Yehudah and Yehudit (Turkiya in Yemeni) Badihi, my parents of blessed memory, came from Yemen. My mother was the daughter of Sana’a’s last Head Rabbi—Amram Korakh. When they arrived to Israel at the end of 1949 they were first brought to a big building and then transferred to the Ein Shemer camp. We were a family blessed with children, three of them small: myself, a about three or four years old, Matanya a year and half or two years old, and baby Tziona who was about seven months old.
We arrived to Ein Shemer late at night. My uncle’s wife, who was widowed, joined our family and helped my mother take care of the children. She held Matanya in her arms. A dark nurse in white uniforms that did not speak Yemeni and just gestured with her hands took Matanya and left. She gestured as if she had taken him to play or for some treatment. My aunt thought people in the country wanted to know and get close to the family, because the nurse was smiling and gentle.
A little while later, my mother asked my aunt where Matanya was. The smiling nurse had him, my aunt replied. My mother and father—who were tired from the hard journey and accompanied by hungry children—searched for Matanya all night and did not sleep.
Rabbi Gamliel, may the memory of the righteous be a blessing, came to the assistance of my father and advised him to bring raisins to the nursery’s guard—bribe him for entrance. My father did so and even had to slightly push the guard aside to enter. (My father was a relatively a large man.) Inside he saw Matanya lying in a crib, hands and feet bound so he wouldn’t escape. Matanya had lost his voice from hours of incessant crying. He was scared—in a sealed-off state of trauma.
Since that incident Matanya did not want anything but the comfort of his mother. My mother thanked God until her last day that she had managed to retrieve her baby.
In the winter of 1950 we went to visit our grandfather Rabbi Amram Korakh in Jerusalem. It was snowy and very cold, and Tziona got sick. We went to Bikur Cholim and she was admitted into the hospital.
A few days later mother was told that Tziona had passed away. She asked to see the body and was presented with a body of a much bigger girl. My mother insisted the body presented to her was not her daughter’s but was shown nothing else. In this instance my mother, who did not speak the language, could not find or retrieve her daughter.
Her whole life my mother repeated that she had gone to Jerusalem with her hands full—with a baby girl—but returned empty-handed. To see her daughter was my mother’s greatest wish, and it is with sorrow that I say that she passed away before seeing Tziona again.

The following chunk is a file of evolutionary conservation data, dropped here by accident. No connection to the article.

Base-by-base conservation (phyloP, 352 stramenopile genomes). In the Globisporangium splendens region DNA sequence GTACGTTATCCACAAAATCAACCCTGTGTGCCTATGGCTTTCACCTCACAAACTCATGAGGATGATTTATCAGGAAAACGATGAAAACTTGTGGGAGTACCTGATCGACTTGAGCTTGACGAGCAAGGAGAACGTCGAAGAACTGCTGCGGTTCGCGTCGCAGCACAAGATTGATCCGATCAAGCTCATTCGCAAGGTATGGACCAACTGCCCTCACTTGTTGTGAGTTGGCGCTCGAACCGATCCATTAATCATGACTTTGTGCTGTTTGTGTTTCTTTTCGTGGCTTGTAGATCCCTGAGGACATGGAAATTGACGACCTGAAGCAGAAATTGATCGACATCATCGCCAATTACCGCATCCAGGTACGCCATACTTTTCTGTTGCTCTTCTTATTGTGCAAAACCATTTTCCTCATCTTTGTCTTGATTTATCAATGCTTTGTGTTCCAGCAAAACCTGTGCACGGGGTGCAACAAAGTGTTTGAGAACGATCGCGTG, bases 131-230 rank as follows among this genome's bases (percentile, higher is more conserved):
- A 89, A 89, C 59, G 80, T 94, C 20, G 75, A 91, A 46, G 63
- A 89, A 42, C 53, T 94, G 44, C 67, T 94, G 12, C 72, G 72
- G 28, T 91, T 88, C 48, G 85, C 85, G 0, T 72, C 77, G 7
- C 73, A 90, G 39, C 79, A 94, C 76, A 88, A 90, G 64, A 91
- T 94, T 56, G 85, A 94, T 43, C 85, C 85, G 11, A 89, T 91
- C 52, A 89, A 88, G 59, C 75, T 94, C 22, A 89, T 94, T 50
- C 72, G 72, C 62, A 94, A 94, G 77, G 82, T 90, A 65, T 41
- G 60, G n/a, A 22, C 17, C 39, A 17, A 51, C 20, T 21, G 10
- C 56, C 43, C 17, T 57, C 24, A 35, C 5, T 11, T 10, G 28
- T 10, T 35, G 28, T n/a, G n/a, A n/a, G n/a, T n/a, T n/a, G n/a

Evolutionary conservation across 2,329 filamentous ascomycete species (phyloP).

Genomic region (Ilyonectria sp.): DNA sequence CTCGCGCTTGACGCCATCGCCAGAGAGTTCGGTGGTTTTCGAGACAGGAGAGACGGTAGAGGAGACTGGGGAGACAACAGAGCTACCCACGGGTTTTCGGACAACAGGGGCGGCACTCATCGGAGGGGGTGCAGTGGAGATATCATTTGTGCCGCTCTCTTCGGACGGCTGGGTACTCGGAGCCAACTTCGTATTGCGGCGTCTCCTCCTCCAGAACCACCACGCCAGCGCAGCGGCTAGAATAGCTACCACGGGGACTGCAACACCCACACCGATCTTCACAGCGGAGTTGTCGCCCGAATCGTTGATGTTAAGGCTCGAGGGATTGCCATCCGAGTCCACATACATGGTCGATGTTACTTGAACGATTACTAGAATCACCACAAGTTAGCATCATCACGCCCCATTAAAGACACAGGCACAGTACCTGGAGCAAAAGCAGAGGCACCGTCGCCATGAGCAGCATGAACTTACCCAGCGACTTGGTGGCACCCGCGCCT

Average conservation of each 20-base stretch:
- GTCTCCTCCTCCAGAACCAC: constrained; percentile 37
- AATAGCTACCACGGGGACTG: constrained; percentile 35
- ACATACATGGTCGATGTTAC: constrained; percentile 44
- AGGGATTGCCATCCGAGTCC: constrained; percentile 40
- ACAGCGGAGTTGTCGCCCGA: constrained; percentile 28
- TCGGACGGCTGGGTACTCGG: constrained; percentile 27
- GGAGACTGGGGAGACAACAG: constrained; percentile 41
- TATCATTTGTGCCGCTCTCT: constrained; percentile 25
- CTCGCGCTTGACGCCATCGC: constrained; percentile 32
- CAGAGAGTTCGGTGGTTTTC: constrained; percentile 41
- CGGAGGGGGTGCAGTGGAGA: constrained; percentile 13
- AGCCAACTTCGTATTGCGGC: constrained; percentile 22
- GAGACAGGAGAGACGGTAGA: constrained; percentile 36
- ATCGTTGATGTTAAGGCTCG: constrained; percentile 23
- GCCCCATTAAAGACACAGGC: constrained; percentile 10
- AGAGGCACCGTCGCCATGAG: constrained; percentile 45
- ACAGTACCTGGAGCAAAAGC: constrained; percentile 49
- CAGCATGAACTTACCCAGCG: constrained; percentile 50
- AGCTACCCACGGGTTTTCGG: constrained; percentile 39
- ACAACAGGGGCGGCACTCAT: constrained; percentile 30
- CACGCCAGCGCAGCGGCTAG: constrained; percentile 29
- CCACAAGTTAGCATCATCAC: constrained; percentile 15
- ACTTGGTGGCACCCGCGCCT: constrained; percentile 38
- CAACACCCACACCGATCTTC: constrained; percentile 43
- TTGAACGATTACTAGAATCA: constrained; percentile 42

My grandfather, Amram Korakh, may the memory of the righteous be a blessing, was a well-respected man in Yemen. When he would get sick the authorities would send a special Turkish doctor, who also used to treat the Imam. The rabbi’s son, who spoke both Turkish and Yemeni, would translate between the two.
Here in Israel, two granddaughters and a great granddaughter were kidnapped straight from his dynasty and legacy. We had a pool back in our family house in Sana’a, and in Israel we received this blow. In Yemen we had a big farm with livestock, sheep, coffee plants, bananas, and even bee hives. My father didn’t want to immigrate to Israel. The Imam wanted us to stay and not go to Balad El-Harb, Arabic for the country of wars, Israel. It took a long time until the family agreed to move to Israel.
Years later, when we were living in the Amidar neighborhood of Ramat Gan, I used to walk around Urda square near the great synagogue. I would see Yemenite women lining up and waiting to be chosen by one of the Ashkenazi ladies to mop their houses’ floors, and I would feel a knife slice through my heart. The way we used to be back there, and what had happened to us here.
My father became very ill the moment he arrived in Israel—his condition was unbearable—and he passed away in 1997. To this day we in the family don’t understand how he didn’t lose his mind from what happened to him here. The Arabs there in Yemen would work with him and help him and here, the Jews worked him so hard—and he arrived as an adult and with a family no less. He didn’t know how to hold a shovel; in Yemen he lived like a king.
In one sentence: from the highest rooftop to the lowest pit.
Batya Badihi Ben Zur
My father did so and even had to slightly push the guard aside to enter. (My father was a relatively a large man.) Inside he saw Matanya lying in a crib, hands and feet bound so he wouldn’t escape. Matanya had lost his voice from hours of incessant crying. He was scared—in a sealed-off state of trauma.
Her whole life my mother repeated that she had gone to Jerusalem with her hands full—with a baby girl—but returned empty-handed.